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Johnny Foreigner – The Borderline, London 31/03/04

02 April 2014, 15:30 | Written by The Line of Best Fit

When Alexei Burrow sings “This one goes out to some kids in Snobs, still fighting the floor when the battle is lost,” on “Le Sigh”, a cheer rises from the mob of people struggling for space and stability on the Borderline floor. The lyric is a nod to the legendary Birmingham nightclub that carried the alternative, indie binge spirit of the city for more than four decades (and will continue to do so soon in a new home), and clearly chimes with the fans that have followed Johnny Foreigner from their Birmingham roots. What Johnny Foreigner offer in their live show tonight, is that spirit, trebled, turned up, doused in petrol and set alight.

They’re ferocious. Between the nostalgia-tinged mosh pit and musician-packed stage, it’s impressive nobody was seriously injured in the frenzy. Song after song kicked and kicked. From tracks off new album You Can Do Better “Le Sigh”, “Shipping” and “Wifi Beach” to older songs “With Who, Who and What I’ve Got” and “Henning’s Favourite”, JoFo blast out a perfect blend of intensity and control. It’s frantic and incendiary, but not chaotic.

It’s loud, but not so loud that all the licks and riffs of guitar, keytar and synth are lost. The idiosyncrasies that make Johnny Foreigner who they are shine too. Alexei’s slur is matched perfectly by Kelly Southern’s powerfully tempered vocals and there is no compromise on passion. Both scream lyrics somewhere round about their mics, yet it sounds excellent, as if their savage commitment to the music has been through a studio mixing desk.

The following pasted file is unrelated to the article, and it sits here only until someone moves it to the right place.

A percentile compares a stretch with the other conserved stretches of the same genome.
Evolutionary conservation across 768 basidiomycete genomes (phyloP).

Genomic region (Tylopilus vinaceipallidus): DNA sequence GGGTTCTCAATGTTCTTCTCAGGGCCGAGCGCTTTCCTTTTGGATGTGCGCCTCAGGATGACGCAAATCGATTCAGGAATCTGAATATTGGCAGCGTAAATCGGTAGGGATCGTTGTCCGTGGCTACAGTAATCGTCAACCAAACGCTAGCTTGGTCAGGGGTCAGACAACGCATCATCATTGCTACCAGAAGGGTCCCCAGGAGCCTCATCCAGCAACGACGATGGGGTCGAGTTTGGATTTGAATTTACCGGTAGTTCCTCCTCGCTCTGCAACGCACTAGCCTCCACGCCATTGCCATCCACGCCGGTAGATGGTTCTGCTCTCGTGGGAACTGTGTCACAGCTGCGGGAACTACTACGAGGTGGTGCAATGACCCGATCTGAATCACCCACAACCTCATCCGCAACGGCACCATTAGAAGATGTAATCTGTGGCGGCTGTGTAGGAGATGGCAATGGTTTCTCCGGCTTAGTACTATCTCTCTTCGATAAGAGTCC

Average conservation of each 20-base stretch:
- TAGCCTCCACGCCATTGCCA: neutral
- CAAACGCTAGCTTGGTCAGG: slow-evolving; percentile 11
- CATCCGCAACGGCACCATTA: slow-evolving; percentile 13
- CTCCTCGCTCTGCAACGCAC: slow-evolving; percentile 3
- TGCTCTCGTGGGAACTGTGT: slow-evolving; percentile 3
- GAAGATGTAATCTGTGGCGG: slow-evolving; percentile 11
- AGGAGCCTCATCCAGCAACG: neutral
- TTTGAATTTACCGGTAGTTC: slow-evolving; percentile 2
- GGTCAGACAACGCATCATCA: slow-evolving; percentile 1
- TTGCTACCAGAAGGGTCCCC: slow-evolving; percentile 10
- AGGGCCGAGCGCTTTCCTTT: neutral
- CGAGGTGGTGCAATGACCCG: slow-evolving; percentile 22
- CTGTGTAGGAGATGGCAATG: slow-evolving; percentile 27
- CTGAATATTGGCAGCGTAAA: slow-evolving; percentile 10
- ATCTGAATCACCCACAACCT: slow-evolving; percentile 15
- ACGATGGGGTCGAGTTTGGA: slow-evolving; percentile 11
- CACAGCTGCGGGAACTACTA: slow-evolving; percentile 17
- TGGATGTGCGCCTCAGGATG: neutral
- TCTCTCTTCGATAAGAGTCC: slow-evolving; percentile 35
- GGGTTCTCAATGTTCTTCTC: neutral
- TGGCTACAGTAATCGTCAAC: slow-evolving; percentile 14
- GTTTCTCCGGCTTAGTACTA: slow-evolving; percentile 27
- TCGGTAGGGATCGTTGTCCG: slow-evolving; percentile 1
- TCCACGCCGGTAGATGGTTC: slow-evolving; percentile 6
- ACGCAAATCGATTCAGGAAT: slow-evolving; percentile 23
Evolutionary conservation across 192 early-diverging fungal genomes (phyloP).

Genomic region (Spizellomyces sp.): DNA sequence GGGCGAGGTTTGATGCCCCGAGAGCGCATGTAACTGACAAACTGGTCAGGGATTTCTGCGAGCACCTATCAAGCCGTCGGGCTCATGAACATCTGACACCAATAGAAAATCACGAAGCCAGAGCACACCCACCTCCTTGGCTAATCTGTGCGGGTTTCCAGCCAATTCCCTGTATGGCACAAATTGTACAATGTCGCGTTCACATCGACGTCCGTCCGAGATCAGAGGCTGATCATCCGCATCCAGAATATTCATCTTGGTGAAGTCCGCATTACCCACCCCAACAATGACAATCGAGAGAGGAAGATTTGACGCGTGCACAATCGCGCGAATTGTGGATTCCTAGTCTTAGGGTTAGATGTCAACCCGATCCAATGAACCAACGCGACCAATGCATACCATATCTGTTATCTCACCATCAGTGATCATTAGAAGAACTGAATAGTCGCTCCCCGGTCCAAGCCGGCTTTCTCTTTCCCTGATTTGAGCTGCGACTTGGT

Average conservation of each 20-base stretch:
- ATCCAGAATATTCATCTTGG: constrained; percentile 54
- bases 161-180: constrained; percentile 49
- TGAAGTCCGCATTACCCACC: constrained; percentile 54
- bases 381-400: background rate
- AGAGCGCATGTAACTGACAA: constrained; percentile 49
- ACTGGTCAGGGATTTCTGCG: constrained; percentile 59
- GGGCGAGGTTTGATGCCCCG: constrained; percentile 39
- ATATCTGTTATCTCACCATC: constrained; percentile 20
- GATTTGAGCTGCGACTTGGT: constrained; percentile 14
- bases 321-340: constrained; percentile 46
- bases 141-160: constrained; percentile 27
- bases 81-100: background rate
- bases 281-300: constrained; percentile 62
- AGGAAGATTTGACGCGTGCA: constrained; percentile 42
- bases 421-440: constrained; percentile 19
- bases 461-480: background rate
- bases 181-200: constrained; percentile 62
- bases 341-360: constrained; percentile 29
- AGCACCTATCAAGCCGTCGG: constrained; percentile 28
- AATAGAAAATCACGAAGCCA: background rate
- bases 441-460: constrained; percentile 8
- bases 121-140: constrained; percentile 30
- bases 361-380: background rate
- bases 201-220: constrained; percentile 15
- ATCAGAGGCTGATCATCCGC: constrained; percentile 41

But it’s not all crash, bang wallop. Before berating the NME for its three-star review of You Can Do Better (the reviewer complains that the band play too fast), Alexei proudly proclaims they’re “too fast for the NME” before a beautiful rendition of the slow bubbling “Riff Glitchard”. After all, it’s the delicate and exacting nature of JoFo’s brute force that make this band so exciting on record and terrifyingly enjoyable on stage.

They may play with the punchy spirit of grimy, student indie clubs, but make no mistake, there’s a beauty and maturity in their music, their lyrics and their style, that make Johnny Foreigner one of the most exciting bands about.

Review by Hugh Morris

Photo by Steve Gerrard

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